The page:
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Music Review: Beyoncé’s Lemonade

Let me just say right off: Lemonade is good. Beyoncé has made the progression from what was a ratchet-laced, sexually-overt eponymous album to what is cohesively and lyrically her most solid effort, and I dare say her magnum opus.

To understand and appreciate the album better, you have to watch each track’s corresponding video and monologue. After all, it is a “Visual” album.

Beyoncé effortlessly and in true artistic form switches from incoherent soliloquy to a video that somehow perfectly conveys and matches each track’s lyrical content.

The album opens with Pray You Catch Me, which at first leaves the listener guessing, wondering what it is about. Is this album any good? It’s a subtle but effective effort to captivate the listener’s attention, and as the song ends, it does just that. I haven’t seen the video of this one, but I imagine it would be something abstract, shot in slow motion.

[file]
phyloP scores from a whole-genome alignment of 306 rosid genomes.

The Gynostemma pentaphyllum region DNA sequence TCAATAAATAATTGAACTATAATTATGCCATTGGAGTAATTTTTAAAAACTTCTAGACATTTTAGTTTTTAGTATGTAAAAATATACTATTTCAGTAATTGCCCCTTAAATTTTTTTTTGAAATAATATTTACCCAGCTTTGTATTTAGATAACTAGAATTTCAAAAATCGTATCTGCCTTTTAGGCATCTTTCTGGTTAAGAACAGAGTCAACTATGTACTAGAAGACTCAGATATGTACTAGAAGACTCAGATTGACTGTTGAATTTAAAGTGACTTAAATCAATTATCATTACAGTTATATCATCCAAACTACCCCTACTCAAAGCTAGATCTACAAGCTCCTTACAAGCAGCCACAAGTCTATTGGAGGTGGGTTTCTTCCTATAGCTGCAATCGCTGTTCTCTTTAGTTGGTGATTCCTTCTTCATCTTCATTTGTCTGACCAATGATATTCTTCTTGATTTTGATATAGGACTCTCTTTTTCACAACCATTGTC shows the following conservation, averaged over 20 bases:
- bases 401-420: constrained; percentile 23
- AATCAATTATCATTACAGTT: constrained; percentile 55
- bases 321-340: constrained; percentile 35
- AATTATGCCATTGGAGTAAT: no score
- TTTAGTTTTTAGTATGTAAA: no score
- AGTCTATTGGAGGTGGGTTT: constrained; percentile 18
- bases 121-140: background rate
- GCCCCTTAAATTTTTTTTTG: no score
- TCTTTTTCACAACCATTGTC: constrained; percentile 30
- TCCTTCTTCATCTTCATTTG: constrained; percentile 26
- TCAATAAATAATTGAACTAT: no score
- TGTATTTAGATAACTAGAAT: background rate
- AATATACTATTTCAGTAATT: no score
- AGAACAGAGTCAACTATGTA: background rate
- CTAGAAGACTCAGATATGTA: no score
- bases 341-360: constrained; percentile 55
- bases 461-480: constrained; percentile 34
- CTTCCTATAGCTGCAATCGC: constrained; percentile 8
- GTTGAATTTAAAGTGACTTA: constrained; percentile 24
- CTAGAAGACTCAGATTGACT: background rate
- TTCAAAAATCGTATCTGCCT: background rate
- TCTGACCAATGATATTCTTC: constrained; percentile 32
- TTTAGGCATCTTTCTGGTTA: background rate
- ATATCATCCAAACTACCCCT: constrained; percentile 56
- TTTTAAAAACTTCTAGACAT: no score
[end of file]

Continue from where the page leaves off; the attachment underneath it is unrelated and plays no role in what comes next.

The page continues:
Hold Up follows next, at first sounding a bit nonsensical, but its undeniably catchy chorus, hook and a simple but addictive beat suggests that this might just be a huge summer hit! If anything, its accompanying video will make anyone give the song several listens. It shows Beyoncé emerging from mammy-water splendour of a dream, with a baseball bat, damaging property, a smile on her face and hair for daaaaysss!

Lyrically, Don’t Hurt Yourself is my favourite. It is not your typical Beyoncé song, and on paper, the pairing with Jack White (Who?) seems odd.  But it’s safe to say they both pulled it off. It is the first song that suggests and perhaps confirms cheating allegations from Jay Z’s end.

“… If you try this shit again, you ‘gon lose your wife!” It doesn’t get more obvious than that.

Sorry is the one that had the internet rolling! Who is Becky with the good hair? And at this point, the listener is flabbergasted – firstly, because of the awesomeness of this song, and secondly, because of the shocking allegations of its lyrics. And this suggests more so than ever that Jay Z is a cheater.

Regardless of whatever the lyrics imply, it’s a tactic that has paid off, and one only Beyoncé can pull off.